Aristotle consequently makes a distinction between political justice-which requires the conditions of freedom, equality, sociability (koinoia), self-sufficiency, and lawfulness-with the various forms of natural justice: the household (between husband and wife), parental (between parents and children), and despotic (between master and slave). The conditions of political justice, such as freedom and equality, are not first learned in the political community but in the household where natural justice transpires. For example, even though they are not citizens, children and wives are free people in the household; and husband and wives practice a form of proportionate equality among themselves. These types of relationships enable the household inhabitants to learn about freedom and equality in natural justice, which, in turn, prepares them for political justice.
The close and intimate relationship between political justice and natural justice is evident when one compares the type of political communities with the type of households. For just political communities, paternal rule resembles monarchy as asymmetrical governance; husband and wife resembles aristocracy as a type of proportionate equality; and siblings resemble timocracy with the principle of ruling and being ruled. For unjust political communities, master and slave resembles tyranny; unequal marital partners is similar to oligarchy; and a headless household is a form of democracy. Aristotle’s point, and something which liberal theorists could learn from, is that the household is the training ground for the polis’ citizens. A virtuous household contributes to virtuous citizens; a deviant household contributes to deviant ones.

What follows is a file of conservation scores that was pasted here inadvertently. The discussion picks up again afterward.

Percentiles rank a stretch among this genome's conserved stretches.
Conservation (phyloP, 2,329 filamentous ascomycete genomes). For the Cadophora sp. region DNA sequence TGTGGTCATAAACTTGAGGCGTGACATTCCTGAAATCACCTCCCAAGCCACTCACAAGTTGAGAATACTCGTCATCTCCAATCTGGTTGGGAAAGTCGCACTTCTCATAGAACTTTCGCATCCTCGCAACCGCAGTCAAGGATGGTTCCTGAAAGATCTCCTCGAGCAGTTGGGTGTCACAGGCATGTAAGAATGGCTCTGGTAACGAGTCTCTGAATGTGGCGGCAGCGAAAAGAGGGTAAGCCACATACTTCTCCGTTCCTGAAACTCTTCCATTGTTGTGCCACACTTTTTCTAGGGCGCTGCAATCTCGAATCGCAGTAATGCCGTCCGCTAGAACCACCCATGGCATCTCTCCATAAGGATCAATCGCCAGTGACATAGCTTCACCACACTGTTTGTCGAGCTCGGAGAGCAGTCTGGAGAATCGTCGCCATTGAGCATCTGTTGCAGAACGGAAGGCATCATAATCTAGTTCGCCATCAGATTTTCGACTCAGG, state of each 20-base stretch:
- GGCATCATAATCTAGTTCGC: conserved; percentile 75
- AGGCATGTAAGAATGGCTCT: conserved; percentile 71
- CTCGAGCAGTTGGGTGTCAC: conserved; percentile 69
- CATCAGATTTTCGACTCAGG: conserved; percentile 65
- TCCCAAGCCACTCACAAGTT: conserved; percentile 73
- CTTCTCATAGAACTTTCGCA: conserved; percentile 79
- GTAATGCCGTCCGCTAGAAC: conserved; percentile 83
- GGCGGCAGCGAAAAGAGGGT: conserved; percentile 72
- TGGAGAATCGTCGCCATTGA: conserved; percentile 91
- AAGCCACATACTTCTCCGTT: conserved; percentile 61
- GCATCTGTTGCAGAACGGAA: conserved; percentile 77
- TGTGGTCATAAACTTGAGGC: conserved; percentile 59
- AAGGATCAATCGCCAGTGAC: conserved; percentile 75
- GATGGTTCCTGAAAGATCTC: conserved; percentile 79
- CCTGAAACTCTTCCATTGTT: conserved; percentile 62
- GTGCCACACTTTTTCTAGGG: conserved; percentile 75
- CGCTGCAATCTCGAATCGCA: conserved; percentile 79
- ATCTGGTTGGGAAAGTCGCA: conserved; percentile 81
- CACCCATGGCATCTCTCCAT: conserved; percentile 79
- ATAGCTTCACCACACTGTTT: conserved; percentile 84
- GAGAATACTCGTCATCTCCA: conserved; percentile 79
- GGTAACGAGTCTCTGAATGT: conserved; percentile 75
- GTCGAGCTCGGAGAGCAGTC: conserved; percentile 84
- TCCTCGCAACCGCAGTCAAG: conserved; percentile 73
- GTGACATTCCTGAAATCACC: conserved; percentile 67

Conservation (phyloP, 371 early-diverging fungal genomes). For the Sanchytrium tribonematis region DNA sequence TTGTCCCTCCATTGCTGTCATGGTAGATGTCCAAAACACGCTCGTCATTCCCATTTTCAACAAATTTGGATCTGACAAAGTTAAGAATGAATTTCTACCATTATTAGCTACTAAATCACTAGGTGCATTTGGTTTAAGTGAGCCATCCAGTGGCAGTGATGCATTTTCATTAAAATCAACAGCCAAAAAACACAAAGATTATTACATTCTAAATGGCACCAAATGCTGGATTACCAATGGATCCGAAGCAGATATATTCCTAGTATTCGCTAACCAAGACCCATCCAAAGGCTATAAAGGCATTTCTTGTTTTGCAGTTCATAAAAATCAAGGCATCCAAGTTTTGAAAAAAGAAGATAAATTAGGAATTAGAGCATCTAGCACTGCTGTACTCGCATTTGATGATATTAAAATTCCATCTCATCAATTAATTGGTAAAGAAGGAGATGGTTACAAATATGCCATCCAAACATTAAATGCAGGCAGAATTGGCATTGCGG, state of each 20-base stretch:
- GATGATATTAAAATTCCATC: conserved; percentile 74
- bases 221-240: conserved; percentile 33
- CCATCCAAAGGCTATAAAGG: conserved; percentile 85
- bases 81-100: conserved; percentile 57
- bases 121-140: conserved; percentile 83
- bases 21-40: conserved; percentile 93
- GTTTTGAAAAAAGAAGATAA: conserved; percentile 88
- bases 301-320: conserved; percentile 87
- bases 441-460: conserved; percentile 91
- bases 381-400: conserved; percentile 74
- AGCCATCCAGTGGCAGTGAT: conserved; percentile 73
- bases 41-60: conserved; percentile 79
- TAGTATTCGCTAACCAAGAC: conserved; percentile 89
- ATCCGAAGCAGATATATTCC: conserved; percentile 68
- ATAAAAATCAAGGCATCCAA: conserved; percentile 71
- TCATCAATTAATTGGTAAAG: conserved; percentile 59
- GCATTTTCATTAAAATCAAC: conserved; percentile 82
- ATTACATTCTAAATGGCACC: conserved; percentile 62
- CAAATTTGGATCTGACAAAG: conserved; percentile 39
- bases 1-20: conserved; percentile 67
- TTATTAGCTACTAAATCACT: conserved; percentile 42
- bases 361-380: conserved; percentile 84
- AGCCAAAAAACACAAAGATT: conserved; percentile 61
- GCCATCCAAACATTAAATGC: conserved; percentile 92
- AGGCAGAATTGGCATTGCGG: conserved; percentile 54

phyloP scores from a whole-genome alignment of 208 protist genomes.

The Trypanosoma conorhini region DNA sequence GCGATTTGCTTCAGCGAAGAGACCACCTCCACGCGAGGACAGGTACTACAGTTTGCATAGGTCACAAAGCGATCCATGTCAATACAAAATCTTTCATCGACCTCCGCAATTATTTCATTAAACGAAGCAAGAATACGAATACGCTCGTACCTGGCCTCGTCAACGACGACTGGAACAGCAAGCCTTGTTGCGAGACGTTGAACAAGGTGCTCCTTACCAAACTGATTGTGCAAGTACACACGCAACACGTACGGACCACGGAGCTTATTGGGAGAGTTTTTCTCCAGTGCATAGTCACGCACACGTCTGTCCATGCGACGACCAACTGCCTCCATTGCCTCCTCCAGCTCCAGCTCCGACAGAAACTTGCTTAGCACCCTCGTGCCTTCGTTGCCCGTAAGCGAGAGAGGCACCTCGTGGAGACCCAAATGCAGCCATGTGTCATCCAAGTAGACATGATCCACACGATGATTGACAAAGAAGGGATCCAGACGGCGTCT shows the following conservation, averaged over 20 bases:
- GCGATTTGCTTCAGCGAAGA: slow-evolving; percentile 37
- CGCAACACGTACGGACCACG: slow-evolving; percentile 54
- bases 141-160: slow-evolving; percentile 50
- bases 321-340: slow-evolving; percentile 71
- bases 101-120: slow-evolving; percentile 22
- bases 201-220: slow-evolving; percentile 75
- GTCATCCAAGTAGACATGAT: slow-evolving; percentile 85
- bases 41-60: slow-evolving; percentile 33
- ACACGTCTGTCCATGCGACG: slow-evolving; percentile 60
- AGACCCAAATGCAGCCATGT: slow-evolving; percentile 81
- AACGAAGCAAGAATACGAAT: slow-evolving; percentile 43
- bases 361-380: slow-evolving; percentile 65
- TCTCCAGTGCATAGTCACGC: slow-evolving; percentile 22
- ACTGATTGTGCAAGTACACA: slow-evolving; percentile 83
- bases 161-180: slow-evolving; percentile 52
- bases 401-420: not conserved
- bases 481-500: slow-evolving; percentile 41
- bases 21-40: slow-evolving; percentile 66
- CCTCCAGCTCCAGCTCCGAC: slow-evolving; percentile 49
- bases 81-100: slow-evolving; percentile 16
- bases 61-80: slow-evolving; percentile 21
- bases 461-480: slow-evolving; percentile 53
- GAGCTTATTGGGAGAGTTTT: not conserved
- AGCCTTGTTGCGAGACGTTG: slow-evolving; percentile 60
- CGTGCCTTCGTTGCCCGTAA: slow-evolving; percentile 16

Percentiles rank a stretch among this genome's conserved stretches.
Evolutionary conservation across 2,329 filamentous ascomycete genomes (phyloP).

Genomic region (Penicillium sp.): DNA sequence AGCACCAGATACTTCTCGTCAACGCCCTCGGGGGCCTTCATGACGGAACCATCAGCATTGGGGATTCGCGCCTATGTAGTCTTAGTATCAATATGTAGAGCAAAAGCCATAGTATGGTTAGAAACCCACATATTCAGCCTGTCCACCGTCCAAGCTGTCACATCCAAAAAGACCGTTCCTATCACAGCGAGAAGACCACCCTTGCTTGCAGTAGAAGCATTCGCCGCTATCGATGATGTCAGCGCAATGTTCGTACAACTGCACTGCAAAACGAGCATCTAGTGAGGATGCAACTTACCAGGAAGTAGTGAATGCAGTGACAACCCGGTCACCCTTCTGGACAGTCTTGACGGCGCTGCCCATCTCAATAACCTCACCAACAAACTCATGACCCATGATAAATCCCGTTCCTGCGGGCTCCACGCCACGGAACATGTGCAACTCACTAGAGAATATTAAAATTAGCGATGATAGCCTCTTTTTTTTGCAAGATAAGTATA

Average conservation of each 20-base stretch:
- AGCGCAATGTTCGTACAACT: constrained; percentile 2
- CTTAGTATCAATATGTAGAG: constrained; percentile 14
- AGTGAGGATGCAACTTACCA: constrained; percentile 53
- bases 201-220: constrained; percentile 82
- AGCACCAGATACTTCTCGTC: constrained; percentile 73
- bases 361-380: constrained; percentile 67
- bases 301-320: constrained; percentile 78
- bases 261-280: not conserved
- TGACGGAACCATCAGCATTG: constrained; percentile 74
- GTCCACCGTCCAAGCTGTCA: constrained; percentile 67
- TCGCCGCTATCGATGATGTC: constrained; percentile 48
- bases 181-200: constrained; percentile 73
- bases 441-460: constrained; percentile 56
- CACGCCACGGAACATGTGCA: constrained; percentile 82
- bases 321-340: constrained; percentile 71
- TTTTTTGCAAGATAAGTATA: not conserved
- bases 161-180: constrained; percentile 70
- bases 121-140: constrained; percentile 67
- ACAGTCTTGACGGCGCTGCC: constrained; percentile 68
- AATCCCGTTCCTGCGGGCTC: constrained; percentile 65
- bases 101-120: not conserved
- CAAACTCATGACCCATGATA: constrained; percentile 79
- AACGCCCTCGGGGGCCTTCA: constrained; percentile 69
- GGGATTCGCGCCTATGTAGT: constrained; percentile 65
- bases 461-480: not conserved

It is important to remember that political justice does not exist in the household because “there is no injustice in an unqualified sense towards one’s own possessions . . . and a child, until it reaches a certain age and is separated, is, as it were, a part of one’s self.” But children eventually will become citizens in the political community and therefore must learn how to rule and be ruled as free people: they need this type of education in the household to prepare them. This exchange of natural justice–ruling and being ruled–not only takes place among siblings but also between children and their parents, as parents provide for their children existence and education, and later when children are taken care of by their parents in old age. In each case, the parent and the children govern in the best interest of the other.
Although the household has the advantage of accessing the interior principles of motivation in its members, such as in appeals of love and respect, it ultimately serves only as a stepping stone for citizenship into the political community, a point of which multiculturalists should be cognizant. Citizens must learn to overcome their own personal interests and take into consideration other citizens’ and the political community’s (i.e., public reasonableness). Those who are defective of this virtue are confused about the nature of their interests, which can negatively overspill into the political community and cause social disorder. For Aristotle, these individuals need to understand that their parochial interest are related, and sometimes must be sacrificed, for the political community’s.
The household with its justice is intimately bound to the political community with its political justice. The connection between these two spheres appear to be lost to both liberals and multiculturalists: liberals focus solely on the political community, while multiculturalists are preoccupied with only their own. What Aristotle shows is that both are required for political justice to transpire, as the household is the training ground for the political community. Liberals need to understand that citizenship is not only a political or legal matter and multiculturalists must recognize that the preservation of their communities is not just an end in itself.